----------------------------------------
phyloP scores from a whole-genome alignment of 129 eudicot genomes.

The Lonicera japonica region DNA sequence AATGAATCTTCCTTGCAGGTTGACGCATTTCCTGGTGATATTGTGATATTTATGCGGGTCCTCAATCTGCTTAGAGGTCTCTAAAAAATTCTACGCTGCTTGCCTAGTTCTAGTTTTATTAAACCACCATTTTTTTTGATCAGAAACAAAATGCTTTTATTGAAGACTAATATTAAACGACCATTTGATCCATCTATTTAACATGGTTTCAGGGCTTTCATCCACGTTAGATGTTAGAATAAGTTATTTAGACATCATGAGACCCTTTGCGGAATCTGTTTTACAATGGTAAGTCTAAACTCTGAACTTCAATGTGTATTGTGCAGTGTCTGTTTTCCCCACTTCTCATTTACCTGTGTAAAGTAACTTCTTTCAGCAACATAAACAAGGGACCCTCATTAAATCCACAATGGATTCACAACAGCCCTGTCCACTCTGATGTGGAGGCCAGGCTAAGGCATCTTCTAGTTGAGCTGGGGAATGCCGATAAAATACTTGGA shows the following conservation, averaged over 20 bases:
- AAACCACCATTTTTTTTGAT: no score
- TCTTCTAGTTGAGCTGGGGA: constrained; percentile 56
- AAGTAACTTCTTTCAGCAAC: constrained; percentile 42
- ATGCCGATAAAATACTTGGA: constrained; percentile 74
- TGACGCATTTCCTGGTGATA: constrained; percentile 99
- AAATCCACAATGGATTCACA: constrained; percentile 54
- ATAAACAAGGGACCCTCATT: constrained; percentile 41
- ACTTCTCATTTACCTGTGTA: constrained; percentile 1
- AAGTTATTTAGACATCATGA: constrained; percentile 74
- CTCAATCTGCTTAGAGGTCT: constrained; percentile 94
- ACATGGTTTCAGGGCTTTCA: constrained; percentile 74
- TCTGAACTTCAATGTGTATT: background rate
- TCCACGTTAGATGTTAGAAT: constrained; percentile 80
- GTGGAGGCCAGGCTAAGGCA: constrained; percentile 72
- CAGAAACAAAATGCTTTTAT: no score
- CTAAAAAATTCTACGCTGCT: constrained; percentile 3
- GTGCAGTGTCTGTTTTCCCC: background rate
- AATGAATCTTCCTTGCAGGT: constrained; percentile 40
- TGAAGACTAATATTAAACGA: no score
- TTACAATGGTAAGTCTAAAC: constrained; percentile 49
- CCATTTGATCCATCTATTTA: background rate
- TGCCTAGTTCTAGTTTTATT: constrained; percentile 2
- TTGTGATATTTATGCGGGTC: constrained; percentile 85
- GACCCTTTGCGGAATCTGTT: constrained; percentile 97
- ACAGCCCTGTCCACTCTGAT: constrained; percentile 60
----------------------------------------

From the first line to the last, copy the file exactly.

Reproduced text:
phyloP scores from a whole-genome alignment of 129 eudicot genomes.

The Lonicera japonica region DNA sequence AATGAATCTTCCTTGCAGGTTGACGCATTTCCTGGTGATATTGTGATATTTATGCGGGTCCTCAATCTGCTTAGAGGTCTCTAAAAAATTCTACGCTGCTTGCCTAGTTCTAGTTTTATTAAACCACCATTTTTTTTGATCAGAAACAAAATGCTTTTATTGAAGACTAATATTAAACGACCATTTGATCCATCTATTTAACATGGTTTCAGGGCTTTCATCCACGTTAGATGTTAGAATAAGTTATTTAGACATCATGAGACCCTTTGCGGAATCTGTTTTACAATGGTAAGTCTAAACTCTGAACTTCAATGTGTATTGTGCAGTGTCTGTTTTCCCCACTTCTCATTTACCTGTGTAAAGTAACTTCTTTCAGCAACATAAACAAGGGACCCTCATTAAATCCACAATGGATTCACAACAGCCCTGTCCACTCTGATGTGGAGGCCAGGCTAAGGCATCTTCTAGTTGAGCTGGGGAATGCCGATAAAATACTTGGA shows the following conservation, averaged over 20 bases:
- AAACCACCATTTTTTTTGAT: no score
- TCTTCTAGTTGAGCTGGGGA: constrained; percentile 56
- AAGTAACTTCTTTCAGCAAC: constrained; percentile 42
- ATGCCGATAAAATACTTGGA: constrained; percentile 74
- TGACGCATTTCCTGGTGATA: constrained; percentile 99
- AAATCCACAATGGATTCACA: constrained; percentile 54
- ATAAACAAGGGACCCTCATT: constrained; percentile 41
- ACTTCTCATTTACCTGTGTA: constrained; percentile 1
- AAGTTATTTAGACATCATGA: constrained; percentile 74
- CTCAATCTGCTTAGAGGTCT: constrained; percentile 94
- ACATGGTTTCAGGGCTTTCA: constrained; percentile 74
- TCTGAACTTCAATGTGTATT: background rate
- TCCACGTTAGATGTTAGAAT: constrained; percentile 80
- GTGGAGGCCAGGCTAAGGCA: constrained; percentile 72
- CAGAAACAAAATGCTTTTAT: no score
- CTAAAAAATTCTACGCTGCT: constrained; percentile 3
- GTGCAGTGTCTGTTTTCCCC: background rate
- AATGAATCTTCCTTGCAGGT: constrained; percentile 40
- TGAAGACTAATATTAAACGA: no score
- TTACAATGGTAAGTCTAAAC: constrained; percentile 49
- CCATTTGATCCATCTATTTA: background rate
- TGCCTAGTTCTAGTTTTATT: constrained; percentile 2
- TTGTGATATTTATGCGGGTC: constrained; percentile 85
- GACCCTTTGCGGAATCTGTT: constrained; percentile 97
- ACAGCCCTGTCCACTCTGAT: constrained; percentile 60